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    ABSTRACT: Glioblastoma multiforme (GBM) is the most common primary brain tumour in the United States of America (USA) with a median survival of approximately 14months. Low survival rates are attributable to the aggressiveness of GBM and a lack of understanding of the molecular mechanisms underlying GBM. The disruption of signalling pathways regulated either directly or indirectly by protein kinases is frequently observed in cancer cells and thus the development of inhibitors of specific kinases has become a major focus of drug discovery in oncology. To identify protein kinases required for the survival of GBM we performed a siRNA-based RNAi screen focused on the human kinome in GBM. Inhibition of the polo-like kinase 1 (PLK1) induced a reduction in the viability in two different GBM cell lines. To assess the potential of inhibiting PLK1 as a treatment strategy for GBM we examined the effects of a small molecule inhibitor of PLK1, GSK461364A, on the growth of GBM cells. PLK1 inhibition arrested cells in the mitotic phase of the cell cycle and induced cell kill by mitotic catastrophe. GBM engrafts treated with GSK461364A showed statistically significant inhibition of tumour growth. Further, exposure of different GBM cells to RNAi or GSK461364A prior to radiation resulted in an increase in their radiosensitivity with dose enhancement factor ranging from 1.40 to 1.53 with no effect on normal cells. As a measure of DNA double strand breaks, γH2AX levels were significantly higher in the combined modality as compared to the individual treatments. This study suggests that PLK1 is an important therapeutic target for GBM and can enhance radiosensitivity in GBM.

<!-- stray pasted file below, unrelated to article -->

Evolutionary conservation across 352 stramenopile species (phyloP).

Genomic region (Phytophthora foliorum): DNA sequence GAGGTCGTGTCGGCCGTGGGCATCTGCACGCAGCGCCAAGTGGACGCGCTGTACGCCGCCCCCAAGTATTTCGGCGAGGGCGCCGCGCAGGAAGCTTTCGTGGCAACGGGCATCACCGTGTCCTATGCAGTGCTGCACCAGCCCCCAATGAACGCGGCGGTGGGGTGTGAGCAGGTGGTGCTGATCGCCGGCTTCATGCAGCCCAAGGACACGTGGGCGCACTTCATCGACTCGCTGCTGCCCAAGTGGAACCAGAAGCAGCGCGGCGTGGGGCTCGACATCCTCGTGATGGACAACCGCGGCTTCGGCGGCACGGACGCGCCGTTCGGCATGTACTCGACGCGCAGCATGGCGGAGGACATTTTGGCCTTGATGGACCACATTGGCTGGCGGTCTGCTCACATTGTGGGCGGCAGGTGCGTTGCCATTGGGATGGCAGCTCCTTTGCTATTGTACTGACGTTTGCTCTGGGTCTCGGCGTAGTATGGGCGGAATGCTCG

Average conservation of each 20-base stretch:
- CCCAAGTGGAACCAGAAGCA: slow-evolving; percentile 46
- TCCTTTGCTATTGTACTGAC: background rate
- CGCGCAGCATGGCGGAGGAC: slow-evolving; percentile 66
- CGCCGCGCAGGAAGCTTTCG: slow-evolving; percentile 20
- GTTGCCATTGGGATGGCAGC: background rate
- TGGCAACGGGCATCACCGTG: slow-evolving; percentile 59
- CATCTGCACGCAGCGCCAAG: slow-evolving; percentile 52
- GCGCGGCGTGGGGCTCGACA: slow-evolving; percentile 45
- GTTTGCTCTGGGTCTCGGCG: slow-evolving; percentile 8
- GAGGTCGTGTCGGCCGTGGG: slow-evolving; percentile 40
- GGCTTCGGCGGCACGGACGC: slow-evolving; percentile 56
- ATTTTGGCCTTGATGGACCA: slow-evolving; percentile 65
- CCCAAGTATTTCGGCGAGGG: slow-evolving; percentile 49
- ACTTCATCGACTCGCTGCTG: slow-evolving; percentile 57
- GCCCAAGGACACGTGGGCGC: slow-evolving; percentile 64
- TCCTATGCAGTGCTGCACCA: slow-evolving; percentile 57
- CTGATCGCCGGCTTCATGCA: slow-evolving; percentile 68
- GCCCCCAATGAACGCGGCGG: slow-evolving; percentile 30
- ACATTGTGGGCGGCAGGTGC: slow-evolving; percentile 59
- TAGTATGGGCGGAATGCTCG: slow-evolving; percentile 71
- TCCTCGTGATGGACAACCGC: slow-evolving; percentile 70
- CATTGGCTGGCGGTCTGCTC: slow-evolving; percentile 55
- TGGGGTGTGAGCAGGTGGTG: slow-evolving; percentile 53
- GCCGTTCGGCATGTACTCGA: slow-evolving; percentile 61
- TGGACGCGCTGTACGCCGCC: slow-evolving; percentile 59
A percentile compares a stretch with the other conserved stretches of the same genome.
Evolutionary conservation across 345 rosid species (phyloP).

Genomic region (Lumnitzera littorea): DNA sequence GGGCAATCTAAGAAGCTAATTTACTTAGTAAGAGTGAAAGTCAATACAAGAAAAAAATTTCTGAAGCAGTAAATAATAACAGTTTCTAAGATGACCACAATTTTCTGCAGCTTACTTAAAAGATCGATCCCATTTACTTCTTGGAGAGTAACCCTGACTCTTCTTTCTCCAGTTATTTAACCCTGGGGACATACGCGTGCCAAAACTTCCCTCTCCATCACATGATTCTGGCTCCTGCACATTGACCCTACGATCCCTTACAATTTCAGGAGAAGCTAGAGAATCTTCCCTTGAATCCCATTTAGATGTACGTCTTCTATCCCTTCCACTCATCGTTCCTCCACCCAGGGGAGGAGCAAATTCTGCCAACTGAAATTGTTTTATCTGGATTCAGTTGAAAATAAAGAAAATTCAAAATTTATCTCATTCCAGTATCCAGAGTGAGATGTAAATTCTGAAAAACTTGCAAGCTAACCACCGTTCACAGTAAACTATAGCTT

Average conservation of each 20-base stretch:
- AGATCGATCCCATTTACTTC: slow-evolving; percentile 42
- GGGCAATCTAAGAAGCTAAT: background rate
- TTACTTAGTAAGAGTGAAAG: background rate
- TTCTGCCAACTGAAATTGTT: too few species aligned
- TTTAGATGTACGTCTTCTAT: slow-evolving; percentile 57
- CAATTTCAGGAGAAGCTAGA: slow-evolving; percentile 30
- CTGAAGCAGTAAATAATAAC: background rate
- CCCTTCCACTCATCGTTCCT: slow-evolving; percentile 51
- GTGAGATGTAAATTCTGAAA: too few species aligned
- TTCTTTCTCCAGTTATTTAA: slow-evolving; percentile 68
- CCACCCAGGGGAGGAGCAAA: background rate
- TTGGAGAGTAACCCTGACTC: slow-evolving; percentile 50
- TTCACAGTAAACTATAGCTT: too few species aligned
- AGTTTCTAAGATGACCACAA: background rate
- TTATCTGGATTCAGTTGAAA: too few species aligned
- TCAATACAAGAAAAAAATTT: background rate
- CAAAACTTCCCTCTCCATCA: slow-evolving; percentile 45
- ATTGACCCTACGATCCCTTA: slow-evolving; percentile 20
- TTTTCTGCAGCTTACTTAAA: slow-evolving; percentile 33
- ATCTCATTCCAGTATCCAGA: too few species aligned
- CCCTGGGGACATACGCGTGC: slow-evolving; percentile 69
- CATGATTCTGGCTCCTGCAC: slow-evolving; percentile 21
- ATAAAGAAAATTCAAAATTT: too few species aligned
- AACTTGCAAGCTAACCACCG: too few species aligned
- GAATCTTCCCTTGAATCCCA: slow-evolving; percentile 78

European journal of cancer (Oxford, England: 1990) 06/2013; 49(14). DOI:10.1016/j.ejca.2013.05.013 · 4.82 Impact Factor
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    ABSTRACT: The mechanistic target of rapamycin (mTOR) is a critical kinase in the regulation of gene translation and has been suggested as a potential target for radiosensitization. The goal of this study was to compare the radiosensitizing activities of the allosteric mTOR inhibitor rapamycin with that of the competitive mTOR inhibitor PP242. On the basis of immunoblot analyses, whereas rapamycin only partially inhibited mTOR complex 1 (mTORC1) activity and had no effect on mTOR complex 2 (mTORC2), PP242 inhibited the activity of both mTOR-containing complexes. Irradiation alone had no effect on mTORC1 or mTORC2 activity. Clonogenic survival was used to define the effects of the mTOR inhibitors on in vitro radiosensitivity. In the two tumor cell lines evaluated, PP242 treatment 1 hour before irradiation increased radiosensitivity, whereas rapamycin had no effect. Addition of PP242 after irradiation also enhanced the radiosensitivity of both tumor lines. To investigate the mechanism of radiosensitization, the induction and repair of DNA double-strand breaks were evaluated according γH2AX foci. PP242 exposure did not influence the initial level of γH2AX foci after irradiation but did significantly delay the dispersal of radiation-induced γH2AX foci. In contrast to the tumor cell lines, the radiosensitivity of a normal human fibroblast cell line was not influenced by PP242. Finally, PP242 administration to mice bearing U251 xenografts enhanced radiation-induced tumor growth delay. These results indicate that in a preclinical tumor model PP242 enhances tumor cell radiosensitivity both in vitro and in vivo and suggest that this effect involves an inhibition of DNA repair.